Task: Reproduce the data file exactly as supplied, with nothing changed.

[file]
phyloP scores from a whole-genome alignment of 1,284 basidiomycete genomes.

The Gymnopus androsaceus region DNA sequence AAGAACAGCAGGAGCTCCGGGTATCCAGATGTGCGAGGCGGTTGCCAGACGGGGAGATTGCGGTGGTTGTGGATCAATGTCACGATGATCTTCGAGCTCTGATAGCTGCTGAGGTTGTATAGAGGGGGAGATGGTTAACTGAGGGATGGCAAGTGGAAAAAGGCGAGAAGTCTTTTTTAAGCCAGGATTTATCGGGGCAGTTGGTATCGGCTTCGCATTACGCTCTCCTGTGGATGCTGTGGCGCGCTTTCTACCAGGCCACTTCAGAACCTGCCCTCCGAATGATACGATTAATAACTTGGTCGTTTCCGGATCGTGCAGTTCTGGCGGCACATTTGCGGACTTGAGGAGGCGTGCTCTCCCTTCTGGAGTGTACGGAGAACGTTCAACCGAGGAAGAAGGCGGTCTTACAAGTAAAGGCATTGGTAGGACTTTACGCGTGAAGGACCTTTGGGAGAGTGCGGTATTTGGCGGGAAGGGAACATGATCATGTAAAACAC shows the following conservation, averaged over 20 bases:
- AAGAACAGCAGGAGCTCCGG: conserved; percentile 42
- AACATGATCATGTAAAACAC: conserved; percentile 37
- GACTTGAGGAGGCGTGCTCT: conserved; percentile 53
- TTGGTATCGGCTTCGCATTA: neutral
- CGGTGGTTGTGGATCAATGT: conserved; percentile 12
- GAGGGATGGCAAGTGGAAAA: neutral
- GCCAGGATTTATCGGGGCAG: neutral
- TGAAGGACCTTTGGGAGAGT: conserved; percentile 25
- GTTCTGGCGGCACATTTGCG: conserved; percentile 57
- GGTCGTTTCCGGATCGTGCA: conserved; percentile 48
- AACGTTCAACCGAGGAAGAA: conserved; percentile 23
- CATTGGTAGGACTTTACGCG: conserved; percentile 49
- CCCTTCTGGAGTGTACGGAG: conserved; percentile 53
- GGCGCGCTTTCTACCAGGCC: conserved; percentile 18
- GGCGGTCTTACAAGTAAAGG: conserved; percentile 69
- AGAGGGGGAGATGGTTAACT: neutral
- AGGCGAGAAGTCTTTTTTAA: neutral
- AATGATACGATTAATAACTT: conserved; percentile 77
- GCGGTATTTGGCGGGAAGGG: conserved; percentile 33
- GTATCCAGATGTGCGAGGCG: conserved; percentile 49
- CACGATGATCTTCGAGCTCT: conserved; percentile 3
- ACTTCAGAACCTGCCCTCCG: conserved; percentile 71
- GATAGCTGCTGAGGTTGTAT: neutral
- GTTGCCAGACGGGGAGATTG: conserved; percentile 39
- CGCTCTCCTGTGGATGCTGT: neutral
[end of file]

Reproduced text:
phyloP scores from a whole-genome alignment of 1,284 basidiomycete genomes.

The Gymnopus androsaceus region DNA sequence AAGAACAGCAGGAGCTCCGGGTATCCAGATGTGCGAGGCGGTTGCCAGACGGGGAGATTGCGGTGGTTGTGGATCAATGTCACGATGATCTTCGAGCTCTGATAGCTGCTGAGGTTGTATAGAGGGGGAGATGGTTAACTGAGGGATGGCAAGTGGAAAAAGGCGAGAAGTCTTTTTTAAGCCAGGATTTATCGGGGCAGTTGGTATCGGCTTCGCATTACGCTCTCCTGTGGATGCTGTGGCGCGCTTTCTACCAGGCCACTTCAGAACCTGCCCTCCGAATGATACGATTAATAACTTGGTCGTTTCCGGATCGTGCAGTTCTGGCGGCACATTTGCGGACTTGAGGAGGCGTGCTCTCCCTTCTGGAGTGTACGGAGAACGTTCAACCGAGGAAGAAGGCGGTCTTACAAGTAAAGGCATTGGTAGGACTTTACGCGTGAAGGACCTTTGGGAGAGTGCGGTATTTGGCGGGAAGGGAACATGATCATGTAAAACAC shows the following conservation, averaged over 20 bases:
- AAGAACAGCAGGAGCTCCGG: conserved; percentile 42
- AACATGATCATGTAAAACAC: conserved; percentile 37
- GACTTGAGGAGGCGTGCTCT: conserved; percentile 53
- TTGGTATCGGCTTCGCATTA: neutral
- CGGTGGTTGTGGATCAATGT: conserved; percentile 12
- GAGGGATGGCAAGTGGAAAA: neutral
- GCCAGGATTTATCGGGGCAG: neutral
- TGAAGGACCTTTGGGAGAGT: conserved; percentile 25
- GTTCTGGCGGCACATTTGCG: conserved; percentile 57
- GGTCGTTTCCGGATCGTGCA: conserved; percentile 48
- AACGTTCAACCGAGGAAGAA: conserved; percentile 23
- CATTGGTAGGACTTTACGCG: conserved; percentile 49
- CCCTTCTGGAGTGTACGGAG: conserved; percentile 53
- GGCGCGCTTTCTACCAGGCC: conserved; percentile 18
- GGCGGTCTTACAAGTAAAGG: conserved; percentile 69
- AGAGGGGGAGATGGTTAACT: neutral
- AGGCGAGAAGTCTTTTTTAA: neutral
- AATGATACGATTAATAACTT: conserved; percentile 77
- GCGGTATTTGGCGGGAAGGG: conserved; percentile 33
- GTATCCAGATGTGCGAGGCG: conserved; percentile 49
- CACGATGATCTTCGAGCTCT: conserved; percentile 3
- ACTTCAGAACCTGCCCTCCG: conserved; percentile 71
- GATAGCTGCTGAGGTTGTAT: neutral
- GTTGCCAGACGGGGAGATTG: conserved; percentile 39
- CGCTCTCCTGTGGATGCTGT: neutral